In the wilds of northern Finland sits a small mountain, in the middle of a community of reindeer-ranchers. According to the research of young Onni Tommila, the mountain is actually a burial mound, erected centuries ago by villagers who froze and trapped Santa Claus. This would be the real Santa Claus, not “the Coca-Cola Santa.” This is the Santa who beats and tortures naughty children—and to this Santa, every child is at least a little bit naughty.
In his debut feature, Rare Exports: A Christmas Tale, writer-director Jalmari Helander repeats some ideas from his popular shorts “Rare Exports Inc.” and “Rare Exports: The Official Safety Instructions.” Here, he imagines a scenario where a corporate fat cat from Subzero Inc. finances an operation to find and excavate Santa. Around the same time, an old man with a long white beard shows up in a wolf-trap set by Onni’s father, Jorma Tommila. The dad wants to hold the coot hostage and get Subzero to pay back the money he lost when wild beasts slaughtered his reindeer herd. But the son is worried, because local children have begun disappearing, and he suspects Santa’s elves are responsible.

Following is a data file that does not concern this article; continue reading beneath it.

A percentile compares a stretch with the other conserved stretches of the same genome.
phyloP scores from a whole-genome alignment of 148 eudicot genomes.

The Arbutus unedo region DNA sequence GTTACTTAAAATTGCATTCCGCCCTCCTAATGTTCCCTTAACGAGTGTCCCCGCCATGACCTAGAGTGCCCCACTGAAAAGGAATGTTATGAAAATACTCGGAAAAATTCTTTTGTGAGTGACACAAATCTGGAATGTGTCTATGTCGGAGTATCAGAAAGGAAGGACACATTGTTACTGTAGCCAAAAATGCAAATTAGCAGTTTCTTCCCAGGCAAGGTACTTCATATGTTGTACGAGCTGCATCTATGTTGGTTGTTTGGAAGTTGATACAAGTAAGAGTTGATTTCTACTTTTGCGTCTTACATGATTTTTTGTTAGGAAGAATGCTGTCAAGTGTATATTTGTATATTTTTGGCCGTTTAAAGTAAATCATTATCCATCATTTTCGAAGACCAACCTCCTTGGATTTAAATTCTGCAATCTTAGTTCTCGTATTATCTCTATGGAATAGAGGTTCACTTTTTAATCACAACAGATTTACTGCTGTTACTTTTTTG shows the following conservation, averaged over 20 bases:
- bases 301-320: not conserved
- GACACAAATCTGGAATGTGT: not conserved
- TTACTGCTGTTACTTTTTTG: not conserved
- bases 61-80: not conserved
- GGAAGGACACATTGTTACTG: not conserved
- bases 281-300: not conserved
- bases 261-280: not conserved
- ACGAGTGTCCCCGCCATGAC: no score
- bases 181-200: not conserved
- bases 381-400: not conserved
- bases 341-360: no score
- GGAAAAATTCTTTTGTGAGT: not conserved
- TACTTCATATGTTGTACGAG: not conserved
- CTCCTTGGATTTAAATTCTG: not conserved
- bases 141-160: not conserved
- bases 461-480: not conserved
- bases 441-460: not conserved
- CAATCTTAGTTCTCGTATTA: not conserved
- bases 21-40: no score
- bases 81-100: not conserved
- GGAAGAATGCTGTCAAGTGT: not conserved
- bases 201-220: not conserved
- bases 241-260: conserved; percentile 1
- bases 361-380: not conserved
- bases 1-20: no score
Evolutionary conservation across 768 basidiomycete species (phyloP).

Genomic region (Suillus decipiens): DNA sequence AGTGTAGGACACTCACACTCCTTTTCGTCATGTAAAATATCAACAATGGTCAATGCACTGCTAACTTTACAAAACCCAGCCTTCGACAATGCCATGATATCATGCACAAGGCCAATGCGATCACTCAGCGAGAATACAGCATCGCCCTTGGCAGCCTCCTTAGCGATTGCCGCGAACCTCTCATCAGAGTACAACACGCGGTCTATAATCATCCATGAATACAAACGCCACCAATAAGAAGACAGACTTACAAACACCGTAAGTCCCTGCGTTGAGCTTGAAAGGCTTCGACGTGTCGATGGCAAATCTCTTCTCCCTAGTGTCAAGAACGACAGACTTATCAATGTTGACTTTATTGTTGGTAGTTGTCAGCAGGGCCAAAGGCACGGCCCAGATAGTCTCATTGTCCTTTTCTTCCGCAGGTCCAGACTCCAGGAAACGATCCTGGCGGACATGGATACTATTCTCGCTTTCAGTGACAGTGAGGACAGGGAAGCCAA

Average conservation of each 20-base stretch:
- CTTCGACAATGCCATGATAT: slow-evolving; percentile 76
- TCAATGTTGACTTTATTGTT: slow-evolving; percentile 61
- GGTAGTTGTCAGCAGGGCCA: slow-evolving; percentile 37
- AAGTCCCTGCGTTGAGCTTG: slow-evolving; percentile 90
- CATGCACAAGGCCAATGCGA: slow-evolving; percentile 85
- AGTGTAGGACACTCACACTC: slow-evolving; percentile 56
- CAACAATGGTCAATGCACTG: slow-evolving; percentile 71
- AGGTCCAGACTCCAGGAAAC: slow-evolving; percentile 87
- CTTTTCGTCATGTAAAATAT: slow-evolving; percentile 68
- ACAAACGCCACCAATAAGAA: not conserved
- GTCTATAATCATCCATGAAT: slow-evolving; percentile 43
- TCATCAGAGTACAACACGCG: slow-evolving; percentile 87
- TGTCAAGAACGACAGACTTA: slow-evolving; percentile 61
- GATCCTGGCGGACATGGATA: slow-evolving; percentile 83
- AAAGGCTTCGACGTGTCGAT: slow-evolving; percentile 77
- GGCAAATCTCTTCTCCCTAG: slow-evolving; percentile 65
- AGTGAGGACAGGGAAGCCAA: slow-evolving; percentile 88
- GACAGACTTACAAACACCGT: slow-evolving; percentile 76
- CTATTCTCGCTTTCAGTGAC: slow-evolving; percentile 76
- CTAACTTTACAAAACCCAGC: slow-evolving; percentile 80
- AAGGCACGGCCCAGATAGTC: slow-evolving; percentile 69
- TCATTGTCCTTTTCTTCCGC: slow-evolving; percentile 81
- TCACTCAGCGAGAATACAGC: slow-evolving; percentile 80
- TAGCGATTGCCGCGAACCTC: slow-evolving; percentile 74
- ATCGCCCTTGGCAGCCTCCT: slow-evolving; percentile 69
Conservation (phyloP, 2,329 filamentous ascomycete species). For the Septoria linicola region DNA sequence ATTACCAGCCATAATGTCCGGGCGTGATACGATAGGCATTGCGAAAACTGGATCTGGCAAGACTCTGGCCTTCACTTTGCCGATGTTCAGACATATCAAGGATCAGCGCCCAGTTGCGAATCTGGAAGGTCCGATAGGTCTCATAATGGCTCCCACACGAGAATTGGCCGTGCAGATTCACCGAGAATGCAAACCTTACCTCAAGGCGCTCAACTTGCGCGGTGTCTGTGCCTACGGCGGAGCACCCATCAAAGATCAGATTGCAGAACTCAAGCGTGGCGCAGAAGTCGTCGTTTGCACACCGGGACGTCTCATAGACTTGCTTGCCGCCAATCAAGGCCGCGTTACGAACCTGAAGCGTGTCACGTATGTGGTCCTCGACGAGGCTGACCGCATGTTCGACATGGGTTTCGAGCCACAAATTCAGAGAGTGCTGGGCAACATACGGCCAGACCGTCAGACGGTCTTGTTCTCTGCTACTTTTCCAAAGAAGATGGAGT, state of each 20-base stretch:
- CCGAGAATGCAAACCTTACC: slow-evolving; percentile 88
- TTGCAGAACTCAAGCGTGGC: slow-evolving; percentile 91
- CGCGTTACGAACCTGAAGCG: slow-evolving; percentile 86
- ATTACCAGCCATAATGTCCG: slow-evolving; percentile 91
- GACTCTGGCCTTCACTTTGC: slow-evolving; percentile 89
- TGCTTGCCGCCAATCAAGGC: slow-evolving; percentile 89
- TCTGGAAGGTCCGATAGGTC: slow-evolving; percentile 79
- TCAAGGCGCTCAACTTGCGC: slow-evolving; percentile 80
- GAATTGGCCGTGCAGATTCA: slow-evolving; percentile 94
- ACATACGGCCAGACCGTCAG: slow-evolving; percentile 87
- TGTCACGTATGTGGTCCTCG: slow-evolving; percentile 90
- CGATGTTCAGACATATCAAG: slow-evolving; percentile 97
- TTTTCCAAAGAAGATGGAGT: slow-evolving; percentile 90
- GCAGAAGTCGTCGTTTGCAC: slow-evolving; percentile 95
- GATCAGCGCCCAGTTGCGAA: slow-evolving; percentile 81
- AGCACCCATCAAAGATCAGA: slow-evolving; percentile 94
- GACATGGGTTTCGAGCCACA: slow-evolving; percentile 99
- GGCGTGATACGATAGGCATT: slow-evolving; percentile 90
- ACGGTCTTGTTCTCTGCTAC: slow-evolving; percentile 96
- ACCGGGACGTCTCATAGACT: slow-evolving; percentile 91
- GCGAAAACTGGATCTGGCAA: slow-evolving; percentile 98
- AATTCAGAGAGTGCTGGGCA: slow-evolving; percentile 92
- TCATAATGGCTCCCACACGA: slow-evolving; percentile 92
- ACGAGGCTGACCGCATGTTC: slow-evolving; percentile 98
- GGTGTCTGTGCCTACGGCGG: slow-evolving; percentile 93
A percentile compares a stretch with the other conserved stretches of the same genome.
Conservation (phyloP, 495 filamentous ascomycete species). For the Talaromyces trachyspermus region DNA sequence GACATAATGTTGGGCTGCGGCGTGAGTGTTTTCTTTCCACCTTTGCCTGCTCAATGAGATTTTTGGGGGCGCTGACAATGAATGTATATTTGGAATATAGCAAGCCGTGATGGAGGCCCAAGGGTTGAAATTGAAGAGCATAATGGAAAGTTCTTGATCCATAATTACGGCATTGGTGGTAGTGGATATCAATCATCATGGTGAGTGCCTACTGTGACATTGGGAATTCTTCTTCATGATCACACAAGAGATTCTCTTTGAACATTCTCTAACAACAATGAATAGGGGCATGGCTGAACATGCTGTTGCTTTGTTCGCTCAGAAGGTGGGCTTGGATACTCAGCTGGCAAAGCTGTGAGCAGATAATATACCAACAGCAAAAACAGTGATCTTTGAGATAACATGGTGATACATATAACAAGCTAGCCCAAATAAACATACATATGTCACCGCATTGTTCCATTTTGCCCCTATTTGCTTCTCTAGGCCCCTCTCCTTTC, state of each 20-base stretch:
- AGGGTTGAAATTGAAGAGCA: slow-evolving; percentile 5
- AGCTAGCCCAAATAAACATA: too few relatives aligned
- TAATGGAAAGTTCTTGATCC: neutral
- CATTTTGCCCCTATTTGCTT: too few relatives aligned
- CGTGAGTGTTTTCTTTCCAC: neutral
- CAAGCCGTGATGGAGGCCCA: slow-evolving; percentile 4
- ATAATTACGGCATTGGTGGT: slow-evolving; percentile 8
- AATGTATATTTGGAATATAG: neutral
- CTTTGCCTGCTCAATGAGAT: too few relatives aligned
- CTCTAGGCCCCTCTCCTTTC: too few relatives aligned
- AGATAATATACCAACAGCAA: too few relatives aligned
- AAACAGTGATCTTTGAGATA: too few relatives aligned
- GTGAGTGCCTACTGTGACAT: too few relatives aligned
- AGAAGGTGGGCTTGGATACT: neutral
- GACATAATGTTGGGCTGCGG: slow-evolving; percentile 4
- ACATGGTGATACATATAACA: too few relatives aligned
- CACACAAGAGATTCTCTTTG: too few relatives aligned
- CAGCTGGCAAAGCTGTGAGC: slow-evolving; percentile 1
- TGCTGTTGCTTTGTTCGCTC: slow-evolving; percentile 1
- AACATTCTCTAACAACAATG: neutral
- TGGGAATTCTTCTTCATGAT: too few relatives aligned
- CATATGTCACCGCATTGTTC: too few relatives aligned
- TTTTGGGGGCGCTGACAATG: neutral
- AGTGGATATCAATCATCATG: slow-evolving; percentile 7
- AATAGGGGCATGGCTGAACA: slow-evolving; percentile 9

Rare Exports takes a little too long to get cranked up—especially given that it’s less than 80 minutes long—and Helander doesn’t hit his horror, action, or comedy beats as hard as he could’ve. But he’s a fiendishly clever image-maker, and Rare Exports is full of wonderfully twisted visions, from the creepy life-sized dolls Santa’s helpers leave behind when they snatch a kid to the giant warehouse door that resembles an advent calendar, right down to the big “24.” And it’s hard not to like a movie in which a little kid who’s so skittish that he totes around a protective stuffed animal suddenly stares down the grown-ups, cocks a gun, and snarls, “It’s either me or Santa. I suggest Santa.” Rare Exports is slight but fun: a potential new holiday classic for moviegoers who always suspected that any old dude who sneaks into houses can’t really be as jolly as his reputation.